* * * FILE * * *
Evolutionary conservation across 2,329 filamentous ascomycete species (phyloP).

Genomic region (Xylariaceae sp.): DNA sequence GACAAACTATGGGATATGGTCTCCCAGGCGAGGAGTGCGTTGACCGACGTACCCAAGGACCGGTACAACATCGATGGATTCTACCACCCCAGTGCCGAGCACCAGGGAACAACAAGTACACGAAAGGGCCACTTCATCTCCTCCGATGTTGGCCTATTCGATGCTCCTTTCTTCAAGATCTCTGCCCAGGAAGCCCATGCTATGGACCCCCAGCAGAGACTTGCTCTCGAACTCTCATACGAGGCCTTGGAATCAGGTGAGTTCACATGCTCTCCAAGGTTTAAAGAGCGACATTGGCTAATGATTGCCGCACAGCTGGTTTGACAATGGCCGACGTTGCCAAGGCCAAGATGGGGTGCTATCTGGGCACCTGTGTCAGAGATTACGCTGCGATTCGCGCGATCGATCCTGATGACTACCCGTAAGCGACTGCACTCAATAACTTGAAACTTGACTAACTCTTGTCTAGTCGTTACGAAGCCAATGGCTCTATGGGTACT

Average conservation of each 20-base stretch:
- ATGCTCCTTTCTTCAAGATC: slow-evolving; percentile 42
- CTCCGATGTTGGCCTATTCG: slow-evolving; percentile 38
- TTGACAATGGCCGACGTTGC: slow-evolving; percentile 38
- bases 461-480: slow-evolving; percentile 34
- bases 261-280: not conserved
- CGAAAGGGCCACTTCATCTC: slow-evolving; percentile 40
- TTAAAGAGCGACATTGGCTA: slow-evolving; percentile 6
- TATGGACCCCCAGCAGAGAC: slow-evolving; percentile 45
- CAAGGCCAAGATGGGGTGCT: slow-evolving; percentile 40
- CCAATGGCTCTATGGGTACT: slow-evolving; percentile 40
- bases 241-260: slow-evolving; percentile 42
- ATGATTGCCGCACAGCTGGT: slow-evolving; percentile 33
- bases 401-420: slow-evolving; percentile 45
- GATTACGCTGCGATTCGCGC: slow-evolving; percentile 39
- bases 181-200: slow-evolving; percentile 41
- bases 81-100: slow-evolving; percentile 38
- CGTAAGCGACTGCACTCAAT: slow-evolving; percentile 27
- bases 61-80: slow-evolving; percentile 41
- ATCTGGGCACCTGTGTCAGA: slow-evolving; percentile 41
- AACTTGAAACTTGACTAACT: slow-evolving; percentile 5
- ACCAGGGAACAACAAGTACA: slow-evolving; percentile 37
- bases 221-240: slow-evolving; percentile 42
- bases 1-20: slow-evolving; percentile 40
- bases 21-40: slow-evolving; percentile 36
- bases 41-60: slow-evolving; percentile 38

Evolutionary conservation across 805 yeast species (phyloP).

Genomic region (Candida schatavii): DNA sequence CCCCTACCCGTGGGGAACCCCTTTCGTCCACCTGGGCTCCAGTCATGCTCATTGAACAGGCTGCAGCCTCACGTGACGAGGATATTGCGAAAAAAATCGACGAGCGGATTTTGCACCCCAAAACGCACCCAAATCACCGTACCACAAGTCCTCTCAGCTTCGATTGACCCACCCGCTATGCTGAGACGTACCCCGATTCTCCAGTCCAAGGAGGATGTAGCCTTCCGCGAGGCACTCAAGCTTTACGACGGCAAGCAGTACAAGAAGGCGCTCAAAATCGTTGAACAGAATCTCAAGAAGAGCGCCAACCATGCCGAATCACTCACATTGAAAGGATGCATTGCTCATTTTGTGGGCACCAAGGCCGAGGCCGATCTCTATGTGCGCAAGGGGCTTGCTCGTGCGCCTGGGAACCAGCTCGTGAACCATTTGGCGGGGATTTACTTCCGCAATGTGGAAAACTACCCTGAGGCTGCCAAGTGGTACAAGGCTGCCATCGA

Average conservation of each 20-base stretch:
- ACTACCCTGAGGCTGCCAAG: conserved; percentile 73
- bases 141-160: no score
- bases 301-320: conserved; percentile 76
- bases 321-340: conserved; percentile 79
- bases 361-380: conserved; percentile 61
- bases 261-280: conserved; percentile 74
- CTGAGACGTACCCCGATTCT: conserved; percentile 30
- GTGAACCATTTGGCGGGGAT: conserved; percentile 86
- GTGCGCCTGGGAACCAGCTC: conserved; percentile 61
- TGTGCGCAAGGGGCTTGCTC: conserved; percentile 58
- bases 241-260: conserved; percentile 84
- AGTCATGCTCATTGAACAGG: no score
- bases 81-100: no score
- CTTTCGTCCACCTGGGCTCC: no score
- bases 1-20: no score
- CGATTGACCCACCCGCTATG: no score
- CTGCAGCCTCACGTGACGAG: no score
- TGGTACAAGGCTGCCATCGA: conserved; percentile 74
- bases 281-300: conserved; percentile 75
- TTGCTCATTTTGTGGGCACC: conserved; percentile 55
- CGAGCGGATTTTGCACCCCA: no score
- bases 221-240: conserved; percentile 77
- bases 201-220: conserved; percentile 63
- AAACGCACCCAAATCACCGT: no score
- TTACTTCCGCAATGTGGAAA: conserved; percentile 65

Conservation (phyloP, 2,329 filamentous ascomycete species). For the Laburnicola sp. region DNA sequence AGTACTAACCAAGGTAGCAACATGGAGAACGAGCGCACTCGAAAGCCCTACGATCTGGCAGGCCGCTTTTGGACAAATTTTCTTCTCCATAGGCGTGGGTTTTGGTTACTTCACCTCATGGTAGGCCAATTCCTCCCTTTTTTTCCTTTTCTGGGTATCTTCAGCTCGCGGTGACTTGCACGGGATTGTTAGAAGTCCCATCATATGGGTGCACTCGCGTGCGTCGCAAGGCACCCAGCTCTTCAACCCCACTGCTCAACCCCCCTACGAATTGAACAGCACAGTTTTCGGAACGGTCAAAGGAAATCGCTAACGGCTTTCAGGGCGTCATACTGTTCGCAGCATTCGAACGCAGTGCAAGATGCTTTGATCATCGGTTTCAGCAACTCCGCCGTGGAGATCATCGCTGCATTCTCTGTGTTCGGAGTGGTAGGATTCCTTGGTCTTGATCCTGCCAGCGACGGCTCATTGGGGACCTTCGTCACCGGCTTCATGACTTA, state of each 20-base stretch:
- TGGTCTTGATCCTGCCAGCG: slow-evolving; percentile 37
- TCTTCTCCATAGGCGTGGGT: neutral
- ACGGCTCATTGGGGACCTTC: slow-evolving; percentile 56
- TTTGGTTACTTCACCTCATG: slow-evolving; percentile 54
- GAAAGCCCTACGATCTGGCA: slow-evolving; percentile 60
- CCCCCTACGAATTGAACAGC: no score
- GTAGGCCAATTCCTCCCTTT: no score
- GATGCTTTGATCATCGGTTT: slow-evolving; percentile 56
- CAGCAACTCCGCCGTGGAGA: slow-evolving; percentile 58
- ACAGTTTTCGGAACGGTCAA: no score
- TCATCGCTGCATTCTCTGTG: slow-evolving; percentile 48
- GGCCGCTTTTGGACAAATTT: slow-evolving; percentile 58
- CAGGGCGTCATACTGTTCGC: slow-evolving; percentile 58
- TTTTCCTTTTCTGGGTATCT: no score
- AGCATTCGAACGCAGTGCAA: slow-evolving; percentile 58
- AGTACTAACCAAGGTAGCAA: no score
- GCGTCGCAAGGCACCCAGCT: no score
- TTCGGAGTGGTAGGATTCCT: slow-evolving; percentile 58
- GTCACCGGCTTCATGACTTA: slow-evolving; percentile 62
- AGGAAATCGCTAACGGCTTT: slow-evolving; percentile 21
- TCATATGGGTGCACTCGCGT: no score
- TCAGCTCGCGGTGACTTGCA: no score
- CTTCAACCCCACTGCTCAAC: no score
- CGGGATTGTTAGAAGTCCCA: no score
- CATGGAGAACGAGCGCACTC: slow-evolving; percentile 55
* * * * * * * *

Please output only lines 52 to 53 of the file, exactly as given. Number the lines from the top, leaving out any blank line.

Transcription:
- CGAGCGGATTTTGCACCCCA: no score
- bases 221-240: conserved; percentile 77